Hume's most severe criticisms are aimed at religious practices: "A superstitious man... considers not, that the most genuine method of serving the Divinity is by promoting the happiness of his creatures. He still looks out for more immediate service of the Supreme Being, in order to allay those terrors with which he is haunted… if he fast a day, or give himself a sound whipping; this has a direct reference, in his opinion, to the service of God."[7] Blair would agree with the criticism, but he objects to Hume's extending his negativity to all forms of religion: "Hence arises one of the most powerful arguments for propagating with zeal, as far as our influence can extend, the pure and undefiled doctrines of the Gospel of Christ; in order that just and rational principles of religion may fill up that room in the minds of men, which dangerous fanaticism will otherwise usurp."[8]

Hume is an honest inquirer, but for him: "The whole is a riddle, an enigma, an inexplicable mystery. Doubt, uncertainty, suspense of judgment, appear the only result of our most accurate scrutiny concerning this subject."[9] Blair, in contrast, finds in revealed religion the answers to ultimate questions that an inquiring mind seeks:

For without the belief and hope afforded by divine Revelation, the circumstances of man are extremely forlorn. He finds himself placed here as a stranger in a vast universe, where the powers and operations of Nature are very imperfectly known; where both the beginnings and the issues of things are involved in mysterious darkness; where he is unable to discover, with any certainty, whence he sprung, or for what purpose he was brought into this state of existence; whether he be subjected to the government of a mild, or a wrathful ruler; what construction he is to put on many of the dispensations of his providence; and what his fate is to be when he departs hence. What a disconsolate situation to a serious inquiring mind!... In this distressed condition, to reveal to him such discoveries of the Supreme Being, as the Christian religion affords, is to reveal to him a Father and a Friend; is to let in a ray of the most cheering light upon the darkness of the human estate…[10]


In a letter to his father, a strict Presbyterian minister, Hutcheson attempts to justify his more tolerant attitude in that neither  "the government or the external of worship are so determined in the Gospel as to oblige men to one particular way in either... All societies may, according to their own prudence choose a form of government in the church and agree upon such external order of worship as they think will do most good to promote the true end of all, real piety and virtue."[11]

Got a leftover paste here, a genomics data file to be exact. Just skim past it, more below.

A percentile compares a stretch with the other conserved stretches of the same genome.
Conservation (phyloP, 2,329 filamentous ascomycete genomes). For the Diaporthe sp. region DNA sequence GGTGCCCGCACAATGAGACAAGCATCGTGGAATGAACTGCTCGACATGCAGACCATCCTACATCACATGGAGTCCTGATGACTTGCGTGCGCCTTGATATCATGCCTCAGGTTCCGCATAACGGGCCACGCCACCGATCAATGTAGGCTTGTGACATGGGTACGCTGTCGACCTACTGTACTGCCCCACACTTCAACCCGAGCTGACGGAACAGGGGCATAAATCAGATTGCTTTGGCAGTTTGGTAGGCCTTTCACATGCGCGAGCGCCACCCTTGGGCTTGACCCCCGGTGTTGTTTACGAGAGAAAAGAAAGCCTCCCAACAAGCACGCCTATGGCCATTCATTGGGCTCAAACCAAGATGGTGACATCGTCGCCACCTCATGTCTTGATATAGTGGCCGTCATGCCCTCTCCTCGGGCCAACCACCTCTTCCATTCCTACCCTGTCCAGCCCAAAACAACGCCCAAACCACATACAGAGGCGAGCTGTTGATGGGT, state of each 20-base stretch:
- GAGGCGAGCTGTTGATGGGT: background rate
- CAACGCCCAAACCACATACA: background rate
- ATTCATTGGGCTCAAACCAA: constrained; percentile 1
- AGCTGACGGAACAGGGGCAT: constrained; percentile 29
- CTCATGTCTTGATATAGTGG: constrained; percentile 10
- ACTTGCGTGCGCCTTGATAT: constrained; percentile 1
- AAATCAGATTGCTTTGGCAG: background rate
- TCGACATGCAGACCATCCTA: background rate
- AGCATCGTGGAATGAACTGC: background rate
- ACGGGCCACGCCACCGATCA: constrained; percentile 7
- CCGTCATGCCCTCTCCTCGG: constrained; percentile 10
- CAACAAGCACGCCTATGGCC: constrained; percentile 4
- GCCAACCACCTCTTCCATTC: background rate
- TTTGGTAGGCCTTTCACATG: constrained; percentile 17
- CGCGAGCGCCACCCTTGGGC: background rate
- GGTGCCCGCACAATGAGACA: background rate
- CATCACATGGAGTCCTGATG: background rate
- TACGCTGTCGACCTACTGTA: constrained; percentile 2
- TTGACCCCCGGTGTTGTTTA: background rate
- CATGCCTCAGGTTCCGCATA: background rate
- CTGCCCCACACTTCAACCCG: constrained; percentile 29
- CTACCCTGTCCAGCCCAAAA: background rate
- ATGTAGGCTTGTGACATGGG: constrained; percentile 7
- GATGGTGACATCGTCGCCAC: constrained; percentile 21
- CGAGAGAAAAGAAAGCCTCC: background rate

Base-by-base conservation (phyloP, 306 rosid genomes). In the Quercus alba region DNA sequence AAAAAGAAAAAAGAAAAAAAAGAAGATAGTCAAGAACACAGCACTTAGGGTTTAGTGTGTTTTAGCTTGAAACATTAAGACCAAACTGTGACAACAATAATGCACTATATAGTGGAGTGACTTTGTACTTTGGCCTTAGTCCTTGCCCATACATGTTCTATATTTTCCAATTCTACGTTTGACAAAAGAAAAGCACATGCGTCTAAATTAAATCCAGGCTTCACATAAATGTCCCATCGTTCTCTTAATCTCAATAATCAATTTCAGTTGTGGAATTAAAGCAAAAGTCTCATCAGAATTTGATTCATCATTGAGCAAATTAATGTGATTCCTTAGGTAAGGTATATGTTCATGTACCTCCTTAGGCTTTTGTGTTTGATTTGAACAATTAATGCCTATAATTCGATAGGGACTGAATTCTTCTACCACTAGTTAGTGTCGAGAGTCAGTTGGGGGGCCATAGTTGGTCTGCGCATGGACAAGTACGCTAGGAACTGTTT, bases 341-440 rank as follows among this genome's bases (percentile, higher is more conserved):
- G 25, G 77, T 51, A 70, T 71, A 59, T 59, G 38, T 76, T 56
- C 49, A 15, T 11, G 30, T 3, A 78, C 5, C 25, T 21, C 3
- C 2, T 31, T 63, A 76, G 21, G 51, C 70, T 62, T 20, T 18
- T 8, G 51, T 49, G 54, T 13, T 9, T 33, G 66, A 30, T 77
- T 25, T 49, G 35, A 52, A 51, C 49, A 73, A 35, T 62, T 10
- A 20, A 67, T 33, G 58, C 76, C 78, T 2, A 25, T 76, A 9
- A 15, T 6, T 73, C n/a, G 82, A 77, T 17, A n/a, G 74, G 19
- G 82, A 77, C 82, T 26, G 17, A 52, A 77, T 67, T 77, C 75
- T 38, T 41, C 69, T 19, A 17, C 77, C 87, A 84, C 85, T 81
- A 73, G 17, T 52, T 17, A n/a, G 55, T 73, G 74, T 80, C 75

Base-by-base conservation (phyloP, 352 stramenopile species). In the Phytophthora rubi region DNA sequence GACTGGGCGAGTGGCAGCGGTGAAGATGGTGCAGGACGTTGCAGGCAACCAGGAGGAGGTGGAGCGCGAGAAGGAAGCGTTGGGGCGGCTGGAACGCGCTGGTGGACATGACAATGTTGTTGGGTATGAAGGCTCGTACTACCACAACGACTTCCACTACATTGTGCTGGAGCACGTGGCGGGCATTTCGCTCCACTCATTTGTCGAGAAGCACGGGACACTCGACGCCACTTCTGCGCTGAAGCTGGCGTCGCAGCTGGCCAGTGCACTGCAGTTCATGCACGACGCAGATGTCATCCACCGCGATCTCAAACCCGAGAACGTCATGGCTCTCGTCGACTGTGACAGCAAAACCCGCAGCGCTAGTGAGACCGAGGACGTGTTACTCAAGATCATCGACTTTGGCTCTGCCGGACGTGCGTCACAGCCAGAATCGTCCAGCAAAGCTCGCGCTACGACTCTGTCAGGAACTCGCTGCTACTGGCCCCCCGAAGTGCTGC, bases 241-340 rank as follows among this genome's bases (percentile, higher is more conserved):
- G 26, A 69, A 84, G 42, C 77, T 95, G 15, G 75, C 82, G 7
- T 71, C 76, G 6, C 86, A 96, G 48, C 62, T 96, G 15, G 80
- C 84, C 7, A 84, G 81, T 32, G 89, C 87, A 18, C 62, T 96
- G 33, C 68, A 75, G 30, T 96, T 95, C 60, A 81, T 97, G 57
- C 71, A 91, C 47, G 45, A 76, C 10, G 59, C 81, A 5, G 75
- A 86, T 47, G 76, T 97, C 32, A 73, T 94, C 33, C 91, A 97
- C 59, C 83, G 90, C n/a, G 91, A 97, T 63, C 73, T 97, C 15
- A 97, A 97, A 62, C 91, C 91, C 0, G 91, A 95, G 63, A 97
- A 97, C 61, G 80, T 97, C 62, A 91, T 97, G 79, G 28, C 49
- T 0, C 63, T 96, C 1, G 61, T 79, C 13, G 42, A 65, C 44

In a speech at the Presbyterian General Assembly, William Robertson expresses his own thoughts on toleration:  "I had observed with pleasure, the rapid progress of liberal sentiments in this enlightened age; though I knew that science and philosophy had diffused the spirit of toleration through almost very part of Europe."[12] It should not be assumed, however, that this spirit was shared by the public at large. The above statement was part of an effort to relieve some of the stiff legal penalties that had been imposed on Catholics, but Roberson and his friends had to abandon this cause:

As soon, however, as I perceived the extent and violence of the flame which the discussion of this subject had kindled in Scotland, my ideas concerning the expedience at this juncture of the measure in question, began to alter... when I foresaw bad consequences from persisting in a measure which I had warmly approved, I preferred the public good to my own private sentiments.[13]

[1] Alexander Carlyle, Autobiography of the Rev. Dr Carlyle, Second edition (Edinburgh: William Blackwood and Sons, 1860), 84.

[2] Francis Hutcheson, Logic, Metaphysics, and the Natural Sociability of Mankind, 131.

[3] Ibid., 134.

[4] David Hume, "The Natural History of Religion" in The Philosophical Works of David Hume, Volume IV (Edinburgh: Adam and Charles Black, 1854), 419.

[5] Ibid., 463.

[6] Hugh Blair, Sermons, Volume III (London: T. Cadell and W. Davies, 1818, 345-348.

[7] David Hume, "The Natural History of Religion," 487-488.

[8] Hugh Blair, Sermons, Volume II, 424.

[9] David Hume, "The Natural History of Religion," 493.

[10] Hugh Blair, Sermons, Volume II, 413-414.

[11] Francis Hutcheson, quoted in Michael Brown, Francis Hutcheson in Dublin, 1719-1730 (Dublin: Four Courts Press, 2002), 93.???

[12]William Robertson, quoted in Dugald Stewart, Account of the Life and Writings of William Robertson, Second edition (London: T. Cadell and W. Davies, 1802), 178.

[13] Ibid., 182-186.